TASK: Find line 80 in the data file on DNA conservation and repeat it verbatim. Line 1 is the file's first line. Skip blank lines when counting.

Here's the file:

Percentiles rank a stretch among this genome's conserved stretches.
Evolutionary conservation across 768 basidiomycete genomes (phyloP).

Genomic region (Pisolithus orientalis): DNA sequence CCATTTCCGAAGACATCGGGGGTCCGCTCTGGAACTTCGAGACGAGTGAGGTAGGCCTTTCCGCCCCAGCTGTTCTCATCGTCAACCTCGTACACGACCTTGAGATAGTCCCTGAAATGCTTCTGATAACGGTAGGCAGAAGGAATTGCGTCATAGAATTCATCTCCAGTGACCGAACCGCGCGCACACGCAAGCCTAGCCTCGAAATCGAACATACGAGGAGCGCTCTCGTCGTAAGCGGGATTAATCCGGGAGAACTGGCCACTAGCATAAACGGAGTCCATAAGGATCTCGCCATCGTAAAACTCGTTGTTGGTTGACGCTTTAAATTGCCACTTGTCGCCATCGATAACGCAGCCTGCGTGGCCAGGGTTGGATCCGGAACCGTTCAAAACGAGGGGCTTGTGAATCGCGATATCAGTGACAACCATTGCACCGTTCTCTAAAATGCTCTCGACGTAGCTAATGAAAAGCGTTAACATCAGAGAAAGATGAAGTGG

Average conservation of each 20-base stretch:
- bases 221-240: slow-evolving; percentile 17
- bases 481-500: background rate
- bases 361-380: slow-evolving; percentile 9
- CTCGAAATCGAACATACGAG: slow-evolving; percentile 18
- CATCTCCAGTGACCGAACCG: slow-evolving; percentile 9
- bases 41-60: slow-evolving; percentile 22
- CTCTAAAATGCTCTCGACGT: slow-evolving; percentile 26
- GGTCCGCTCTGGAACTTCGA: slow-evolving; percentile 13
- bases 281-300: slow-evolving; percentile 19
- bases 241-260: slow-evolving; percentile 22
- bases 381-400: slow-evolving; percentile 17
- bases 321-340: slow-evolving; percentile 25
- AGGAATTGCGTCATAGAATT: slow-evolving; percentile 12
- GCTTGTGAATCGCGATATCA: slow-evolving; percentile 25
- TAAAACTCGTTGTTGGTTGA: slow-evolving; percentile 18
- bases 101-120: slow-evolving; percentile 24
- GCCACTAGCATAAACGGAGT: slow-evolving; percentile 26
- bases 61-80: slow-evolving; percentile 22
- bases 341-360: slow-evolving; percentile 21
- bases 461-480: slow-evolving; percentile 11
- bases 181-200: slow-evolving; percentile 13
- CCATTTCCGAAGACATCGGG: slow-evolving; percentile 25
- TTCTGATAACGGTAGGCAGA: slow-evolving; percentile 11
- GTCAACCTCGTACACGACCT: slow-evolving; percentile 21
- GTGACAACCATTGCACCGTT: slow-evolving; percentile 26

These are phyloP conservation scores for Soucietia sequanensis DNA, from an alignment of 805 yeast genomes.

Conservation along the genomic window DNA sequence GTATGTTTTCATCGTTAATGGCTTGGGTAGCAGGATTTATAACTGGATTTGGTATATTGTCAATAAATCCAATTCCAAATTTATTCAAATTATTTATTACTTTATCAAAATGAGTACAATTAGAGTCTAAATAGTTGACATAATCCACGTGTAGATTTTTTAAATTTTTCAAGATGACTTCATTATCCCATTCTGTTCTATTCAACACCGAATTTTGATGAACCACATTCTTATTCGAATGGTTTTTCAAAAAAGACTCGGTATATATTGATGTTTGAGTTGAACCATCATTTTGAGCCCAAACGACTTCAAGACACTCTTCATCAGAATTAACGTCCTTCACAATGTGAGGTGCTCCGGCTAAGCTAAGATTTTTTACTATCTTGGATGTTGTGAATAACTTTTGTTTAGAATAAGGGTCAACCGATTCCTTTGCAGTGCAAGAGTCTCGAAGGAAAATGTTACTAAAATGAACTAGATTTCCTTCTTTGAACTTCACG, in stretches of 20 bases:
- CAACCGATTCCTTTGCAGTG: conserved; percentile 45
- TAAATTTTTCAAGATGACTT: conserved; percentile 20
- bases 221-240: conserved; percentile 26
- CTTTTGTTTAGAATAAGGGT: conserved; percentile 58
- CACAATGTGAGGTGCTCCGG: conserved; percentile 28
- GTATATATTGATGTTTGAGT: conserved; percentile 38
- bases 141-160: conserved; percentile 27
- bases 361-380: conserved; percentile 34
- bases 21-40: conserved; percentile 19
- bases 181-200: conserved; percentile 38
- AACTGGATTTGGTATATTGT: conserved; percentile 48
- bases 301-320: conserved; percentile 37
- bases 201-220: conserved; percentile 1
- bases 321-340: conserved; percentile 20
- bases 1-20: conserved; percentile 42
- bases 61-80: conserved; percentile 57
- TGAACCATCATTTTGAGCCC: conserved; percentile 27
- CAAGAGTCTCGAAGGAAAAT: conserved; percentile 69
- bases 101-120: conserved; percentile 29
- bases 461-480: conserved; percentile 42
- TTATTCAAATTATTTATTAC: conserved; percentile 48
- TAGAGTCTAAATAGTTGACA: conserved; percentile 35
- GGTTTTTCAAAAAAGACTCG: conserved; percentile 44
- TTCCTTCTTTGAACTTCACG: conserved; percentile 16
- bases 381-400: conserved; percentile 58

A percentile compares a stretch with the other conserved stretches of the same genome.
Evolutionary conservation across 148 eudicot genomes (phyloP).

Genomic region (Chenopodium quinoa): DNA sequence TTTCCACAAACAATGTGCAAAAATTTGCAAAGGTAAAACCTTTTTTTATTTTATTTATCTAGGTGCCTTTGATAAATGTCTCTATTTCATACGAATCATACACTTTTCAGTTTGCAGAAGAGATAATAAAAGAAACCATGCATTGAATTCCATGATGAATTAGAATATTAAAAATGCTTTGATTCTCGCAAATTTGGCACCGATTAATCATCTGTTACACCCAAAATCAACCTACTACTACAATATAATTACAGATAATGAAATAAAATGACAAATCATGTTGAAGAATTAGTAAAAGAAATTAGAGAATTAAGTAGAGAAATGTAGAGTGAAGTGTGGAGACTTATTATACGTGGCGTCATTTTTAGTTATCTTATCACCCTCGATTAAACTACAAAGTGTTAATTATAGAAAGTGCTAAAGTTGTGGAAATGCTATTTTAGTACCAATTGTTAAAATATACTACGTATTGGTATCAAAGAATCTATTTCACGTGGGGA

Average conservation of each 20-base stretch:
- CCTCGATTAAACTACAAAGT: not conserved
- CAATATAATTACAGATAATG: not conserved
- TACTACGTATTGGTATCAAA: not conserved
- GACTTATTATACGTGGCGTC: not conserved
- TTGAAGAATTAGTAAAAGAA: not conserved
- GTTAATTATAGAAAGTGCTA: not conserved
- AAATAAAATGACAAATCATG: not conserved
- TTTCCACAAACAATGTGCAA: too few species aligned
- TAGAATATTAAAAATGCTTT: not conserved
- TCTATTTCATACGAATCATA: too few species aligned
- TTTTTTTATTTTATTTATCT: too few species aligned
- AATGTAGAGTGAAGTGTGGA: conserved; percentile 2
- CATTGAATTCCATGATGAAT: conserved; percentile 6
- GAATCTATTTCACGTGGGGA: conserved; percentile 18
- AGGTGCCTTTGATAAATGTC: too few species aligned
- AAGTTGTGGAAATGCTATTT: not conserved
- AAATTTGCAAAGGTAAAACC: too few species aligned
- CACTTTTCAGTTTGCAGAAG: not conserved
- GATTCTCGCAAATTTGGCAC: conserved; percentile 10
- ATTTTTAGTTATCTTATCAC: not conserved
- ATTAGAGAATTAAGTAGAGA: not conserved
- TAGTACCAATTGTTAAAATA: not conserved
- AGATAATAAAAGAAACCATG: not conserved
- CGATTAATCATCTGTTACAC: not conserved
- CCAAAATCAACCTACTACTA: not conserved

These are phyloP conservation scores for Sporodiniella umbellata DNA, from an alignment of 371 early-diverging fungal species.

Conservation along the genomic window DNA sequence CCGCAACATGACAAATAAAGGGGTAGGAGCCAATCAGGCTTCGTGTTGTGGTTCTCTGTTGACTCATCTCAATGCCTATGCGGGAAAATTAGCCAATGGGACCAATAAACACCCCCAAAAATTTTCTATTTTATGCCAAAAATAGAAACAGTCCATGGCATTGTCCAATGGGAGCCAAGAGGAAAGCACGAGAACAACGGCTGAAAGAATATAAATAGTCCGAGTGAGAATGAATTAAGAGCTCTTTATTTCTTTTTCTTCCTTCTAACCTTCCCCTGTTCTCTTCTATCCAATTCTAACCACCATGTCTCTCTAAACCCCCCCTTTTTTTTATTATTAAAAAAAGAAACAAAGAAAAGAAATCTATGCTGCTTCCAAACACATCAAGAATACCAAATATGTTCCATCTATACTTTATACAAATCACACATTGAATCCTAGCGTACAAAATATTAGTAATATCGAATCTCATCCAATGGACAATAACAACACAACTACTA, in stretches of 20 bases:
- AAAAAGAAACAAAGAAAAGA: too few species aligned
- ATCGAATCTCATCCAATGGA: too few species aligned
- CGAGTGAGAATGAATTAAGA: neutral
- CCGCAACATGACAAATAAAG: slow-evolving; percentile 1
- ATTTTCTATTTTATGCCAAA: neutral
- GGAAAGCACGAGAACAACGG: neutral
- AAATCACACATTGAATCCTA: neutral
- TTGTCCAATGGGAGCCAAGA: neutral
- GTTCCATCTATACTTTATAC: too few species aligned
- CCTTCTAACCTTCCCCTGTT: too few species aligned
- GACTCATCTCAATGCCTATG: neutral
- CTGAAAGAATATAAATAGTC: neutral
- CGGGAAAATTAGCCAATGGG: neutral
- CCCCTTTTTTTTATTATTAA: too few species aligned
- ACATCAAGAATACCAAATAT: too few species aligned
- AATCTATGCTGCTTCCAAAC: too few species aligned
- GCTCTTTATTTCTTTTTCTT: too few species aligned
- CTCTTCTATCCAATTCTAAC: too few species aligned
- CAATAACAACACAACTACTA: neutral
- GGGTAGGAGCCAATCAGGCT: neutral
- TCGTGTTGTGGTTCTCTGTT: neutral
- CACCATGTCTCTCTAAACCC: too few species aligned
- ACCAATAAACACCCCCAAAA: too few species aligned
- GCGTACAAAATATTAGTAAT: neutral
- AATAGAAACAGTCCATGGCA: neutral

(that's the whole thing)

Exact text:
- ATTTTTAGTTATCTTATCAC: not conserved